TS: Yeah, absolutely. We grew up as a pretty competitive family too. So we were always trying to, you know, one up each other. And, you know, my dad was always the one that would meet us in the middle. He was like, the middle ground. So I learned I definitely learned a lot from my brothers. But I’d say definitely learned the most from my dad in my early years, especially since he’s a huge part of my professional career now.
VM: What’s one of your earliest memories of racing?
TS: When I was five years old, it’s a weird thing that I remember. But I remember my first ever time winning and it was at a track up in Corbin, California, which isn’t too far from the Los Angeles area. But yeah, I was five. Very funny because I don’t remember a lot of things. I don’t have the best memory. But I remember that like it was yesterday. Just kind of like crossing the finish line and realize that I got first place and it was, yeah, my first time ever winning. So that was pretty cool. And yeah, definitely a feeling that I’ll never forget.
VM: I also want to talk about the different types of racing that you’ve done – between off road and motocross specifically. For people who don’t know the difference can you explain it to them and why you decided to pursue one over the other?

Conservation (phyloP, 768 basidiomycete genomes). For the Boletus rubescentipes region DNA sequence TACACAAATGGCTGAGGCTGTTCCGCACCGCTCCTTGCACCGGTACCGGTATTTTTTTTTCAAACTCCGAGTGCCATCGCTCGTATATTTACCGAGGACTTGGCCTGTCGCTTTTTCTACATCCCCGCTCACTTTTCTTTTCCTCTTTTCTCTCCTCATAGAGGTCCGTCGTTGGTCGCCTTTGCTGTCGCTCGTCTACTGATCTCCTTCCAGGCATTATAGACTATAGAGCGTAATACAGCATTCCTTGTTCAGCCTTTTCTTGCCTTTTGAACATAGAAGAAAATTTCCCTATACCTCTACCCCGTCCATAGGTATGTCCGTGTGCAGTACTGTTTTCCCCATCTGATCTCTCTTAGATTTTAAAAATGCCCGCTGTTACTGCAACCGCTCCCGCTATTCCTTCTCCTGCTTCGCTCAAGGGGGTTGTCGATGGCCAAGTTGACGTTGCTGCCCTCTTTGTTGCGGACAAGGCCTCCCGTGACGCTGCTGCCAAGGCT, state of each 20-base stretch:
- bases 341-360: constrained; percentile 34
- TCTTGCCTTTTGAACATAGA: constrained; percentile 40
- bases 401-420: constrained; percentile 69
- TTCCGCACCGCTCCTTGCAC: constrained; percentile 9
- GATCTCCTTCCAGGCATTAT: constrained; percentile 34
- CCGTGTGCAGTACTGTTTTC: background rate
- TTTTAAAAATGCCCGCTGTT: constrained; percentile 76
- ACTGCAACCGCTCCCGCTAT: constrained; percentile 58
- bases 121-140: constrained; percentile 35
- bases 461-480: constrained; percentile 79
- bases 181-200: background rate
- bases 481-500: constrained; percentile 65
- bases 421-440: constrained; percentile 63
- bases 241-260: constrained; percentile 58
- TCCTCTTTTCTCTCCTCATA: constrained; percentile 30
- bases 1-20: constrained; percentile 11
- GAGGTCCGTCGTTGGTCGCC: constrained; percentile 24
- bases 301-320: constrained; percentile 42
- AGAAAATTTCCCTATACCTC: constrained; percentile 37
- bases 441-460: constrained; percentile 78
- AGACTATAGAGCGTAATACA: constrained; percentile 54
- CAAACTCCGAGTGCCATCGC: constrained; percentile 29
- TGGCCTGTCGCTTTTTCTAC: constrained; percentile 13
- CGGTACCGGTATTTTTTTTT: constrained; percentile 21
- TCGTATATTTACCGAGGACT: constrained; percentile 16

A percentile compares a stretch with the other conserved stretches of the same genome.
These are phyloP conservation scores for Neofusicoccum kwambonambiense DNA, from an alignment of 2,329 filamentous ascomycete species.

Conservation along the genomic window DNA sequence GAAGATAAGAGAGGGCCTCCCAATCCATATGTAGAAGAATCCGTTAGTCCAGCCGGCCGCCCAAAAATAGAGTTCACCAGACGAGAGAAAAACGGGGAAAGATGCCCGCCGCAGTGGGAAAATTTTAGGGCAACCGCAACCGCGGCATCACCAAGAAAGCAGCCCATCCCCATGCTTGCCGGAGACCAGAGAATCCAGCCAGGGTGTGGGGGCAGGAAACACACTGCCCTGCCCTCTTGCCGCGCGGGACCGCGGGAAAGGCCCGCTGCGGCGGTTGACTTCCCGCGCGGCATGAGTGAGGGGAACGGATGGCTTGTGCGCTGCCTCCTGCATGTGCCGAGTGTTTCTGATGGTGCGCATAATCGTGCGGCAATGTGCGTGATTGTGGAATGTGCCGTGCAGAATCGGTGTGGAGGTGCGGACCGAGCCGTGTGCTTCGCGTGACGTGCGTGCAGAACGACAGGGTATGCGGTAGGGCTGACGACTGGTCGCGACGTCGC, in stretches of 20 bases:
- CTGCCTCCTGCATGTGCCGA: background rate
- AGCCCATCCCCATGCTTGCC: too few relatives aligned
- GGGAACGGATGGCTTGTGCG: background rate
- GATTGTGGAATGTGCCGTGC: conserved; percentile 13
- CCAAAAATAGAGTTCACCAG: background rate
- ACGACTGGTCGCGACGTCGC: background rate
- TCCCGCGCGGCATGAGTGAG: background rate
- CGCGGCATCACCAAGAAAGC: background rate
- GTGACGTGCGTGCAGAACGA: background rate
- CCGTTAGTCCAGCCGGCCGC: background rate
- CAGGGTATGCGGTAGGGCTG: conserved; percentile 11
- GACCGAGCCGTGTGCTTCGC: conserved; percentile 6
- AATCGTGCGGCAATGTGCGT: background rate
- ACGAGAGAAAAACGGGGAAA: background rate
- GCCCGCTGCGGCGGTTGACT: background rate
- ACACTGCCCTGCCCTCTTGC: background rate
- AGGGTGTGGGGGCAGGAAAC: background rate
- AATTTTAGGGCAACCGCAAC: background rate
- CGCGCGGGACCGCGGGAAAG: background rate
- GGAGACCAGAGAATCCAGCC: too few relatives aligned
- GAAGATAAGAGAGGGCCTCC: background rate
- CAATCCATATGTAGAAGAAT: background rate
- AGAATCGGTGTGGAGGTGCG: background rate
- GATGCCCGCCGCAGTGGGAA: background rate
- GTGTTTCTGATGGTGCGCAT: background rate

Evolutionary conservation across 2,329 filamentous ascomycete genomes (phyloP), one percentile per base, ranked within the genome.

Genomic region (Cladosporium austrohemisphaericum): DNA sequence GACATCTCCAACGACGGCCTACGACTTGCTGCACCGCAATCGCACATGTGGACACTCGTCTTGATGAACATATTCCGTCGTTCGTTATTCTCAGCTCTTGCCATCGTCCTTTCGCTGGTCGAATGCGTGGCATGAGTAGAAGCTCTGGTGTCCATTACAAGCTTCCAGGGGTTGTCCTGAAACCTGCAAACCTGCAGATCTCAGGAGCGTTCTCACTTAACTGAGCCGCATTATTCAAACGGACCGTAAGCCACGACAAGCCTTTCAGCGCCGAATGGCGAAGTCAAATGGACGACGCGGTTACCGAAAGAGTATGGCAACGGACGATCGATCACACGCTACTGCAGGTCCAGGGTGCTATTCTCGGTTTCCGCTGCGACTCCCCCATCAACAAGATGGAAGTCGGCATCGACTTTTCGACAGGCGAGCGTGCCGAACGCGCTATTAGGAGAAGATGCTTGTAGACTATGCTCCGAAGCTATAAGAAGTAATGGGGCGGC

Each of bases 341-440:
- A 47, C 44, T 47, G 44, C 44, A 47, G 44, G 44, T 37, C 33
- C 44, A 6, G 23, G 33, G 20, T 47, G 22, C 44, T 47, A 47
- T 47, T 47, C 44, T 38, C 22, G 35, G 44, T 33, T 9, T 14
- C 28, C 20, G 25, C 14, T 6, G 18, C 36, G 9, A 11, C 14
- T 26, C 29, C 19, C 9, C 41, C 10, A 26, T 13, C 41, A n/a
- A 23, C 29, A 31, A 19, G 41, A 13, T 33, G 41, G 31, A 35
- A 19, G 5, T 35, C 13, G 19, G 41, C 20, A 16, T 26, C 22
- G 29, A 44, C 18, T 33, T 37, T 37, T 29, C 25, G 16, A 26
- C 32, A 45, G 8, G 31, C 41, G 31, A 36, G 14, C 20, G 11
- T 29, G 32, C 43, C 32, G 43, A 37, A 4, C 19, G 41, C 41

TS: Yes, so, motocross is basically a shortened race on like a closed course track, the length of it is maxes out at like 30 minutes long. And then off road is kind of like cross country racing. So it spans anywhere from an hour and a half to two hours. It goes from, like a mile and a half to two miles long. And off road course, spans out to be like 12 to 15 miles, or even longer sometimes. And motocross track mostly just has jumps and corners, and you can you know, if you’re a spectator, you could watch the whole thing unfold in front of you. But off road racing is definitely a lot longer, a lot faster. And yeah, that’s about it.